Following is a summary of the markets and our funds’ performance for the month of January 2019, provided by our Chief Investment Strategist David A. Klassen.


  • Global equity markets surged in January driven by investor optimism over a trade war hiatus and as the Fed turned dovish. The S&P 500, which tracks large cap U.S. stocks, was up 8.01% in January. The Russell 2000 Index, which tracks domestic small cap stocks, the best performing index for the month was up 11.25% in January. The International developed equity index (MSCI EAFE), increased 6.57% in January. The emerging markets index (MSCI EM) increased 8.76% in January.
  • In January, bond yields decreased, and prices increased; the 30-year U.S. Treasury bond yield declined 2bps to 3.00%, while the 10-year yield decreased 6bps to 2.63%, and the 5-year yield decreased 8 bps to 2.44%.
  • The Barclays Aggregate Index, which is a measure of U.S. Bond prices, increased 1.06% for January.


  • U.S. gross domestic product (GDP) in the third quarter of 2018 increased 3.4%, according to the “third” estimate released by the Bureau of Economic Analysis. Second quarter of 2018 GDP increased 4.2%.
  • The January Purchasing Managers Index (PMI) registered to 56.6, a 2.3 percentage point increase from the revised December reading of 54.3, indicating that the economy grew at a faster pace. Per the Institute for Supply Management (ISM), a reading above 50 is considered economic expansion.
  • In January, non-farm employment increased by 304,000 jobs, far above economists’ estimates of 165,000. However, it came on top of a whopping downward revision for December from 312,000 to 222,000. The Bureau of Labor Statistics (BLS) was funded during the shutdown period and was operating as usual. Data collection for the household and establishment surveys occurred as scheduled. The unemployment rate ticked up to 4.0% from the December rate of 3.9%. Average Hourly Earnings (wages) increased by 3.2% year-over-year. November and December non-farm payroll employment were revised by a combined total of 70,000 less than previously reported. After revisions, job gains over the past three months averaged 241,000.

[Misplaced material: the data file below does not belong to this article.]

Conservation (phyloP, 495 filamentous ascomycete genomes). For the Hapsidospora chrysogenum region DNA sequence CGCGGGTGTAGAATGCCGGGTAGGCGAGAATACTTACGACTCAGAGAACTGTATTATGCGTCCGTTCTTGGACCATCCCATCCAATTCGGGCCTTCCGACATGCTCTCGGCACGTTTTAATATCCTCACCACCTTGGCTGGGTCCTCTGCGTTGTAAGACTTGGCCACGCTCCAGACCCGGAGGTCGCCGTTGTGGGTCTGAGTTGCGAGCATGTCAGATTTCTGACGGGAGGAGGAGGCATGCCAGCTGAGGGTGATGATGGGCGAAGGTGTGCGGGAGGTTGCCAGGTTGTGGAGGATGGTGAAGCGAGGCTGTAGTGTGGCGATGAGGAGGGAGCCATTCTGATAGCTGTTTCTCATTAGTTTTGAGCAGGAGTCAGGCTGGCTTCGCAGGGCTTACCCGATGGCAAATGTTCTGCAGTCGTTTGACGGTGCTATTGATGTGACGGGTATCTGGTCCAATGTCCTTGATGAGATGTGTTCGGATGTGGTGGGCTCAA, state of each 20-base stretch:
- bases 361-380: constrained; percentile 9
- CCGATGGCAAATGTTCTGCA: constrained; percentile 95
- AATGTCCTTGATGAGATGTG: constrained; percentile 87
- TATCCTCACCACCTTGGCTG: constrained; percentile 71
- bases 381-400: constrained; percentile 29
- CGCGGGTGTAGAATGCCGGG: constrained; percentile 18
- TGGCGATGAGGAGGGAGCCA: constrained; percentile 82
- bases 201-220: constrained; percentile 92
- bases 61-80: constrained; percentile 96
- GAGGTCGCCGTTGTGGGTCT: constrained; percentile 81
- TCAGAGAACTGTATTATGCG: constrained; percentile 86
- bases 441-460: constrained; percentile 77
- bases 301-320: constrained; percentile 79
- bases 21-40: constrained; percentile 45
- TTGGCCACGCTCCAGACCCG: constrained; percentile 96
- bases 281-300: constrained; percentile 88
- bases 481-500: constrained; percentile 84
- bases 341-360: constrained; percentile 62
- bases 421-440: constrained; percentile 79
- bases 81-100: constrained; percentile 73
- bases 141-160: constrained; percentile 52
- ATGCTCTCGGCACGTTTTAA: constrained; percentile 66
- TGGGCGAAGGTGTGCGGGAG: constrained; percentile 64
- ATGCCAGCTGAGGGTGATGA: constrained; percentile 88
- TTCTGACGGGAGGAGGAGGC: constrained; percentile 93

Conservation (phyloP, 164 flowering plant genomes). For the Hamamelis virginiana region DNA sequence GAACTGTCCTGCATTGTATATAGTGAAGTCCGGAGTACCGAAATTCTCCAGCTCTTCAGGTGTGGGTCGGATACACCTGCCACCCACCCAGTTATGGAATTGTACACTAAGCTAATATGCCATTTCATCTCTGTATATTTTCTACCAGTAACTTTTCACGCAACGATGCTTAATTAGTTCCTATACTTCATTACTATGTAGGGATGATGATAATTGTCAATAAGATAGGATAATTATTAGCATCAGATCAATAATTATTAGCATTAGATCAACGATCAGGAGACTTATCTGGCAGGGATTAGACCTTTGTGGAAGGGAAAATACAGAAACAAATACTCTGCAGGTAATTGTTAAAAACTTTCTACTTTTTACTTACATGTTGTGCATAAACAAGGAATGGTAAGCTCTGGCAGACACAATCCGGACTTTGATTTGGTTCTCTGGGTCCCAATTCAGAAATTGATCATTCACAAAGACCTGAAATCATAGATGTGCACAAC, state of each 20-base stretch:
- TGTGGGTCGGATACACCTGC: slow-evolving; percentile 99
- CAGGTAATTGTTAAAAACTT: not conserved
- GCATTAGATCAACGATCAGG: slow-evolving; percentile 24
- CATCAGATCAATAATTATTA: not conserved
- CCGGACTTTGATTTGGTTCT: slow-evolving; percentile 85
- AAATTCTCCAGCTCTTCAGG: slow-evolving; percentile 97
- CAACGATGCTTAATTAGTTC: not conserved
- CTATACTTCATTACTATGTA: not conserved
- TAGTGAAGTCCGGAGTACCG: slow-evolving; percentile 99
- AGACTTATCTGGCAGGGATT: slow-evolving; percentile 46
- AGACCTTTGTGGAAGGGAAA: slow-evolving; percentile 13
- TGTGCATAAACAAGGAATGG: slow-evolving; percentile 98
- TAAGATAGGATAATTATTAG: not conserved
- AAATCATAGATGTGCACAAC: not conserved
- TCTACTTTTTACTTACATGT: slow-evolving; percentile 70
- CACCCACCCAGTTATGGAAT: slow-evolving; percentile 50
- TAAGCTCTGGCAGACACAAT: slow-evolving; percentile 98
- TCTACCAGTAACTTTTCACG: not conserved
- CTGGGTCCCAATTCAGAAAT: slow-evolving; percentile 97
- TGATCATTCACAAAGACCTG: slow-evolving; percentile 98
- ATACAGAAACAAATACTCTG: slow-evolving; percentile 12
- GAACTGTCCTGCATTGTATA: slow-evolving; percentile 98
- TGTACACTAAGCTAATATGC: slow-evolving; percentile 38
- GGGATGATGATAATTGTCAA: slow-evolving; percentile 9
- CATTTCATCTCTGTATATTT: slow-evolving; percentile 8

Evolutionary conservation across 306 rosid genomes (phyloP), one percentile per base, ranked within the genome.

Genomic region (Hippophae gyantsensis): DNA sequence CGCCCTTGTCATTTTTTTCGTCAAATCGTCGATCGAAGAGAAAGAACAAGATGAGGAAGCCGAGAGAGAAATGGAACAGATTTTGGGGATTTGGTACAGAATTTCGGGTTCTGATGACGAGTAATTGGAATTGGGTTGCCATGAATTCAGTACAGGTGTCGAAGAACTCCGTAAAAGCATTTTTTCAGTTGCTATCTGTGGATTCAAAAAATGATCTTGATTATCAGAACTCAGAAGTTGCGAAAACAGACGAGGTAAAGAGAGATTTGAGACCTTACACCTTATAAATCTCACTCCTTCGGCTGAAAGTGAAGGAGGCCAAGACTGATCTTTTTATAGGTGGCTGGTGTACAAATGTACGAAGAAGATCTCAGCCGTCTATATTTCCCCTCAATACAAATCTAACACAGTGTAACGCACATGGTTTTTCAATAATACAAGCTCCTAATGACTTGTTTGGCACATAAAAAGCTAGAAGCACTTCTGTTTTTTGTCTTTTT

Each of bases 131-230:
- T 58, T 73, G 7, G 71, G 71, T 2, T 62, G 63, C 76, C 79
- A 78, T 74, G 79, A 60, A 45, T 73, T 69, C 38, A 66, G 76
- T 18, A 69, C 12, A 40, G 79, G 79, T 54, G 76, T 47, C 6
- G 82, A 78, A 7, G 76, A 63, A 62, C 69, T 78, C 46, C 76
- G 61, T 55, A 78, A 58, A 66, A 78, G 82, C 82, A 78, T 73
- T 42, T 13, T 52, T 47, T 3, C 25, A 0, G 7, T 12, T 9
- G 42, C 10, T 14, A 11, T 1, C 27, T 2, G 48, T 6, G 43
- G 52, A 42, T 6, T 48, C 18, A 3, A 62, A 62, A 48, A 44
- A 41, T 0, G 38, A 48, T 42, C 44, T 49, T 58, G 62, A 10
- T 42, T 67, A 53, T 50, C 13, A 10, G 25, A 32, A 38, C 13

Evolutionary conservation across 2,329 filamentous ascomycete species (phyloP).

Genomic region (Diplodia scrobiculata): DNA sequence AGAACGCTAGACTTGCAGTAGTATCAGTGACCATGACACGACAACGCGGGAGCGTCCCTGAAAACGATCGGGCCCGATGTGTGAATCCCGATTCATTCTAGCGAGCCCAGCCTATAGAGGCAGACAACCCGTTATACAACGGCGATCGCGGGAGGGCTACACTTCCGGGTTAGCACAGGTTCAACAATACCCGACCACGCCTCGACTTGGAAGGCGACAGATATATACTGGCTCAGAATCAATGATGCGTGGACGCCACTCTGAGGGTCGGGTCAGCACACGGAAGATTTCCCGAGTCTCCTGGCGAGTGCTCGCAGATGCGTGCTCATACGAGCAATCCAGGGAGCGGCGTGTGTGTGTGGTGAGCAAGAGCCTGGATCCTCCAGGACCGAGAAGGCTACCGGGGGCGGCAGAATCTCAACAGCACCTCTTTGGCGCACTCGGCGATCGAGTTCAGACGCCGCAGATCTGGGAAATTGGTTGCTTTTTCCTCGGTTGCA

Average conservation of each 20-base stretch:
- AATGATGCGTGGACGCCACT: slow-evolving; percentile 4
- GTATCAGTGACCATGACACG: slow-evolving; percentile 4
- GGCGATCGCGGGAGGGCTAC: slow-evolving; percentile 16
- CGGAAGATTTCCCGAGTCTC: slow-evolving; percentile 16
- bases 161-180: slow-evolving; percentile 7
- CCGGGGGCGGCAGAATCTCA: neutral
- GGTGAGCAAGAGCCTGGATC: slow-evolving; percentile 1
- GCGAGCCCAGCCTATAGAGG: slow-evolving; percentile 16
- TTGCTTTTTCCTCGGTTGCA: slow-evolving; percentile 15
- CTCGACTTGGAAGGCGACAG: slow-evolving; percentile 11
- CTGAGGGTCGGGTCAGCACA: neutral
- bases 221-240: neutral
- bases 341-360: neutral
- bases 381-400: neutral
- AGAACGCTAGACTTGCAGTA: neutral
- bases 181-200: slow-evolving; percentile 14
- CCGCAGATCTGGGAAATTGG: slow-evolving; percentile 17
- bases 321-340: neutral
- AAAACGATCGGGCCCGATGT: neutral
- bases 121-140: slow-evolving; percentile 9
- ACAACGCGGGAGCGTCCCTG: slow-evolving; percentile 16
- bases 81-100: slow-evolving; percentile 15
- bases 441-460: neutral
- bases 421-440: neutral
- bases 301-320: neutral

• The Fed left the target range for the federal funds rate unchanged at 2.25 to 2.5 percent. More importantly, the Fed expressed its willingness to be more patient and be flexible given economic data.


  • In January, the Total Equity Fund increased 8.27%. The International Equity Fund was up 7.87%. The Small Cap Equity Fund increased 11.91%. The Fixed Income Fund was up 1.64%.
  • All UCF equity managers had positive absolute returns in January. Relative performance was mixed. For international markets, developed manager LSV Asset Management outperformed while Baillie Gifford lagged its benchmark. The recently retained emerging markets manager RBC lagged its benchmark. Domestic Core equity manager Quantitative Management Associates (QMA) and State Street beat their benchmarks, while Fiduciary Management, Inc. (FMI) underperformed its benchmark. Small cap managers DFA, Westfield and recently retained manager Blackrock surpassed their respective benchmarks, while FMI underperformed its benchmark.
  • All Balanced Funds had positive absolute returns for December. The Moderate Balanced Fund, UCF’s most popular fund, increased 5.38%. The Aggressive Balanced Fund was up 6.45%, the Conservative Balanced Fund returned 3.87%. The Alternatives Balanced Fund was up 4.81% and the Beyond Fossil Fuels Balanced Fund increased 5.40%.